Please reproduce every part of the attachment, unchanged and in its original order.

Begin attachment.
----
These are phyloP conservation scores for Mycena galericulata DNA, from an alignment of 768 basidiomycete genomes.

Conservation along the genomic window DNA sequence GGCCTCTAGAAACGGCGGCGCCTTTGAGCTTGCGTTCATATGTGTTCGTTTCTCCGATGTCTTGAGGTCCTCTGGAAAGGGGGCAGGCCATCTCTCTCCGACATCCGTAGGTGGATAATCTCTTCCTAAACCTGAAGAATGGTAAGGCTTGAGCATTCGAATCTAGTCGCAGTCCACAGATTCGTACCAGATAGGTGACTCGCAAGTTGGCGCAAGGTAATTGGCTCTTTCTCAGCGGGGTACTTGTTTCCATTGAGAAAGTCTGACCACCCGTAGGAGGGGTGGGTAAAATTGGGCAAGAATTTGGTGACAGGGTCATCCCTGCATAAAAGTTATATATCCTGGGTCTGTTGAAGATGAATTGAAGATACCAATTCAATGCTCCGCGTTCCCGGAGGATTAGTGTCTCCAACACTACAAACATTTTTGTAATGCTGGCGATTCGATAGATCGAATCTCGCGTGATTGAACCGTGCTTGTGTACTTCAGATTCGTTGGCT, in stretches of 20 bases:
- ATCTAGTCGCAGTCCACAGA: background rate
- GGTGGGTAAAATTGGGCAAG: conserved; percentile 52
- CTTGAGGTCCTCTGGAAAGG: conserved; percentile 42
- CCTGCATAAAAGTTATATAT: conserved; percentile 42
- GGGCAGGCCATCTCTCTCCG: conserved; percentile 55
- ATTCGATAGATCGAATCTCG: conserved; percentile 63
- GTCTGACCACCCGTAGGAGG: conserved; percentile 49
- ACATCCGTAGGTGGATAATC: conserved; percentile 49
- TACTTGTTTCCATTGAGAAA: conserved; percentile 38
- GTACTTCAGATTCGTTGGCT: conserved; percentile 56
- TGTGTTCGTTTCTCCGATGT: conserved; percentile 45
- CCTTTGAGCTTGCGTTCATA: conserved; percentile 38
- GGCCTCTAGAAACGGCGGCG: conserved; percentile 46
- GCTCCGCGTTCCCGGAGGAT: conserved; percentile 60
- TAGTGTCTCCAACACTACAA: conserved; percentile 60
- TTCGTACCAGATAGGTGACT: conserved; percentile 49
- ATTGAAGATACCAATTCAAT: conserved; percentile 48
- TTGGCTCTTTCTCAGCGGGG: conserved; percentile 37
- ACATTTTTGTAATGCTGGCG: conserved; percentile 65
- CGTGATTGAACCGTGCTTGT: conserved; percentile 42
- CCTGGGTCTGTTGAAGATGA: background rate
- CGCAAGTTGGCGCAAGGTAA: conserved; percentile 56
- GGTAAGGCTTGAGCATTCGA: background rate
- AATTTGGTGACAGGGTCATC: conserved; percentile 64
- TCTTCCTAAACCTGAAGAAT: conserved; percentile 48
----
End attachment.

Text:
These are phyloP conservation scores for Mycena galericulata DNA, from an alignment of 768 basidiomycete genomes.

Conservation along the genomic window DNA sequence GGCCTCTAGAAACGGCGGCGCCTTTGAGCTTGCGTTCATATGTGTTCGTTTCTCCGATGTCTTGAGGTCCTCTGGAAAGGGGGCAGGCCATCTCTCTCCGACATCCGTAGGTGGATAATCTCTTCCTAAACCTGAAGAATGGTAAGGCTTGAGCATTCGAATCTAGTCGCAGTCCACAGATTCGTACCAGATAGGTGACTCGCAAGTTGGCGCAAGGTAATTGGCTCTTTCTCAGCGGGGTACTTGTTTCCATTGAGAAAGTCTGACCACCCGTAGGAGGGGTGGGTAAAATTGGGCAAGAATTTGGTGACAGGGTCATCCCTGCATAAAAGTTATATATCCTGGGTCTGTTGAAGATGAATTGAAGATACCAATTCAATGCTCCGCGTTCCCGGAGGATTAGTGTCTCCAACACTACAAACATTTTTGTAATGCTGGCGATTCGATAGATCGAATCTCGCGTGATTGAACCGTGCTTGTGTACTTCAGATTCGTTGGCT, in stretches of 20 bases:
- ATCTAGTCGCAGTCCACAGA: background rate
- GGTGGGTAAAATTGGGCAAG: conserved; percentile 52
- CTTGAGGTCCTCTGGAAAGG: conserved; percentile 42
- CCTGCATAAAAGTTATATAT: conserved; percentile 42
- GGGCAGGCCATCTCTCTCCG: conserved; percentile 55
- ATTCGATAGATCGAATCTCG: conserved; percentile 63
- GTCTGACCACCCGTAGGAGG: conserved; percentile 49
- ACATCCGTAGGTGGATAATC: conserved; percentile 49
- TACTTGTTTCCATTGAGAAA: conserved; percentile 38
- GTACTTCAGATTCGTTGGCT: conserved; percentile 56
- TGTGTTCGTTTCTCCGATGT: conserved; percentile 45
- CCTTTGAGCTTGCGTTCATA: conserved; percentile 38
- GGCCTCTAGAAACGGCGGCG: conserved; percentile 46
- GCTCCGCGTTCCCGGAGGAT: conserved; percentile 60
- TAGTGTCTCCAACACTACAA: conserved; percentile 60
- TTCGTACCAGATAGGTGACT: conserved; percentile 49
- ATTGAAGATACCAATTCAAT: conserved; percentile 48
- TTGGCTCTTTCTCAGCGGGG: conserved; percentile 37
- ACATTTTTGTAATGCTGGCG: conserved; percentile 65
- CGTGATTGAACCGTGCTTGT: conserved; percentile 42
- CCTGGGTCTGTTGAAGATGA: background rate
- CGCAAGTTGGCGCAAGGTAA: conserved; percentile 56
- GGTAAGGCTTGAGCATTCGA: background rate
- AATTTGGTGACAGGGTCATC: conserved; percentile 64
- TCTTCCTAAACCTGAAGAAT: conserved; percentile 48